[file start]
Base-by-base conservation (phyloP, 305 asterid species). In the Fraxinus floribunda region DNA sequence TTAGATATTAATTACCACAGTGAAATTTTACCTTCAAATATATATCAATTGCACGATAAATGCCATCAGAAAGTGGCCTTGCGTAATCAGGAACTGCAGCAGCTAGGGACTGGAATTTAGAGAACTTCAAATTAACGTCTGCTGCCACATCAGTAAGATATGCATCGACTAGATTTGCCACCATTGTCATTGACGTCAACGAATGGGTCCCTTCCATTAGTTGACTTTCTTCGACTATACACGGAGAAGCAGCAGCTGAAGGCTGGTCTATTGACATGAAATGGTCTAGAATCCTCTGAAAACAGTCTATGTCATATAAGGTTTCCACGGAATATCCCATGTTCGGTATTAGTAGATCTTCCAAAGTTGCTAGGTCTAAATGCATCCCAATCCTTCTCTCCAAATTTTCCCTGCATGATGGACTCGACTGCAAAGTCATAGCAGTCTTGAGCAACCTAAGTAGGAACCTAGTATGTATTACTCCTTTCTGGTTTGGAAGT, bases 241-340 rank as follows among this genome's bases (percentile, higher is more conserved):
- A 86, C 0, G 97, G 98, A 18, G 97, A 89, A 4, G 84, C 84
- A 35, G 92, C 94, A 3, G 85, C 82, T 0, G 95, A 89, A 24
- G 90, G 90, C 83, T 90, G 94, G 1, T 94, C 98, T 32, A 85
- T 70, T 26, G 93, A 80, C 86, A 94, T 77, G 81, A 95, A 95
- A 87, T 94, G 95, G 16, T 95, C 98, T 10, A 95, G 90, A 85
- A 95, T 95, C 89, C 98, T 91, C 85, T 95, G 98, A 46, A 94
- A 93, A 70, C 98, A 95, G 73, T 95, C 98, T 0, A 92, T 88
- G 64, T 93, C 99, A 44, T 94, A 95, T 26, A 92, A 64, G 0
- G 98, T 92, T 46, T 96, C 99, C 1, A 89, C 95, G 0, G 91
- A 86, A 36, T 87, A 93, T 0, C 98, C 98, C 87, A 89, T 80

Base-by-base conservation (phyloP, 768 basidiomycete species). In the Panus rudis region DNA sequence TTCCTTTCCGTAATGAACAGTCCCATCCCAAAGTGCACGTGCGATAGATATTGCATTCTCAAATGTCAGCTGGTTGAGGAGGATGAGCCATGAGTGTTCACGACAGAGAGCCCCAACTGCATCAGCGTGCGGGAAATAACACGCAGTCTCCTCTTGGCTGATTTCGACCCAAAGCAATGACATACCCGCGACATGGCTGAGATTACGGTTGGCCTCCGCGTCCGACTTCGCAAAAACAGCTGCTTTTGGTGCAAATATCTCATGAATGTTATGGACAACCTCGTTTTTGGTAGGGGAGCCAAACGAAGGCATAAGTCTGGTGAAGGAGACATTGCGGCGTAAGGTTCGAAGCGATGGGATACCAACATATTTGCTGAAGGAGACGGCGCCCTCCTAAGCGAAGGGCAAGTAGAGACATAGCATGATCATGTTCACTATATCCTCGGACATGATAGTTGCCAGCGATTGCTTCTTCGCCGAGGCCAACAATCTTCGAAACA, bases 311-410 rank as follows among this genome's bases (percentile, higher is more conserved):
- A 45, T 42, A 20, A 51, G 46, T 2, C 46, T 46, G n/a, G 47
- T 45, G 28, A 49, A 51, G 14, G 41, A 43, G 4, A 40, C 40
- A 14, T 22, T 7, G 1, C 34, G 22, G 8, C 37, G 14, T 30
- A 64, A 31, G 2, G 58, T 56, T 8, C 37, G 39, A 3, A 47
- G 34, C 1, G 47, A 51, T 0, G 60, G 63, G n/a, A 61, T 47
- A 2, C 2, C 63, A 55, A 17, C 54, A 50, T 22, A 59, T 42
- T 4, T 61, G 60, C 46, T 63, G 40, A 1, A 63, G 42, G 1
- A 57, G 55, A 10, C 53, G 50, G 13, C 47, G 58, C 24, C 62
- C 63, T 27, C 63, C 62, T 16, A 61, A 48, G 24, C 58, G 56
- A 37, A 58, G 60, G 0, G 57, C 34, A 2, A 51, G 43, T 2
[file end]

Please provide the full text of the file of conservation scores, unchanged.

Base-by-base conservation (phyloP, 305 asterid species). In the Fraxinus floribunda region DNA sequence TTAGATATTAATTACCACAGTGAAATTTTACCTTCAAATATATATCAATTGCACGATAAATGCCATCAGAAAGTGGCCTTGCGTAATCAGGAACTGCAGCAGCTAGGGACTGGAATTTAGAGAACTTCAAATTAACGTCTGCTGCCACATCAGTAAGATATGCATCGACTAGATTTGCCACCATTGTCATTGACGTCAACGAATGGGTCCCTTCCATTAGTTGACTTTCTTCGACTATACACGGAGAAGCAGCAGCTGAAGGCTGGTCTATTGACATGAAATGGTCTAGAATCCTCTGAAAACAGTCTATGTCATATAAGGTTTCCACGGAATATCCCATGTTCGGTATTAGTAGATCTTCCAAAGTTGCTAGGTCTAAATGCATCCCAATCCTTCTCTCCAAATTTTCCCTGCATGATGGACTCGACTGCAAAGTCATAGCAGTCTTGAGCAACCTAAGTAGGAACCTAGTATGTATTACTCCTTTCTGGTTTGGAAGT, bases 241-340 rank as follows among this genome's bases (percentile, higher is more conserved):
- A 86, C 0, G 97, G 98, A 18, G 97, A 89, A 4, G 84, C 84
- A 35, G 92, C 94, A 3, G 85, C 82, T 0, G 95, A 89, A 24
- G 90, G 90, C 83, T 90, G 94, G 1, T 94, C 98, T 32, A 85
- T 70, T 26, G 93, A 80, C 86, A 94, T 77, G 81, A 95, A 95
- A 87, T 94, G 95, G 16, T 95, C 98, T 10, A 95, G 90, A 85
- A 95, T 95, C 89, C 98, T 91, C 85, T 95, G 98, A 46, A 94
- A 93, A 70, C 98, A 95, G 73, T 95, C 98, T 0, A 92, T 88
- G 64, T 93, C 99, A 44, T 94, A 95, T 26, A 92, A 64, G 0
- G 98, T 92, T 46, T 96, C 99, C 1, A 89, C 95, G 0, G 91
- A 86, A 36, T 87, A 93, T 0, C 98, C 98, C 87, A 89, T 80

Base-by-base conservation (phyloP, 768 basidiomycete species). In the Panus rudis region DNA sequence TTCCTTTCCGTAATGAACAGTCCCATCCCAAAGTGCACGTGCGATAGATATTGCATTCTCAAATGTCAGCTGGTTGAGGAGGATGAGCCATGAGTGTTCACGACAGAGAGCCCCAACTGCATCAGCGTGCGGGAAATAACACGCAGTCTCCTCTTGGCTGATTTCGACCCAAAGCAATGACATACCCGCGACATGGCTGAGATTACGGTTGGCCTCCGCGTCCGACTTCGCAAAAACAGCTGCTTTTGGTGCAAATATCTCATGAATGTTATGGACAACCTCGTTTTTGGTAGGGGAGCCAAACGAAGGCATAAGTCTGGTGAAGGAGACATTGCGGCGTAAGGTTCGAAGCGATGGGATACCAACATATTTGCTGAAGGAGACGGCGCCCTCCTAAGCGAAGGGCAAGTAGAGACATAGCATGATCATGTTCACTATATCCTCGGACATGATAGTTGCCAGCGATTGCTTCTTCGCCGAGGCCAACAATCTTCGAAACA, bases 311-410 rank as follows among this genome's bases (percentile, higher is more conserved):
- A 45, T 42, A 20, A 51, G 46, T 2, C 46, T 46, G n/a, G 47
- T 45, G 28, A 49, A 51, G 14, G 41, A 43, G 4, A 40, C 40
- A 14, T 22, T 7, G 1, C 34, G 22, G 8, C 37, G 14, T 30
- A 64, A 31, G 2, G 58, T 56, T 8, C 37, G 39, A 3, A 47
- G 34, C 1, G 47, A 51, T 0, G 60, G 63, G n/a, A 61, T 47
- A 2, C 2, C 63, A 55, A 17, C 54, A 50, T 22, A 59, T 42
- T 4, T 61, G 60, C 46, T 63, G 40, A 1, A 63, G 42, G 1
- A 57, G 55, A 10, C 53, G 50, G 13, C 47, G 58, C 24, C 62
- C 63, T 27, C 63, C 62, T 16, A 61, A 48, G 24, C 58, G 56
- A 37, A 58, G 60, G 0, G 57, C 34, A 2, A 51, G 43, T 2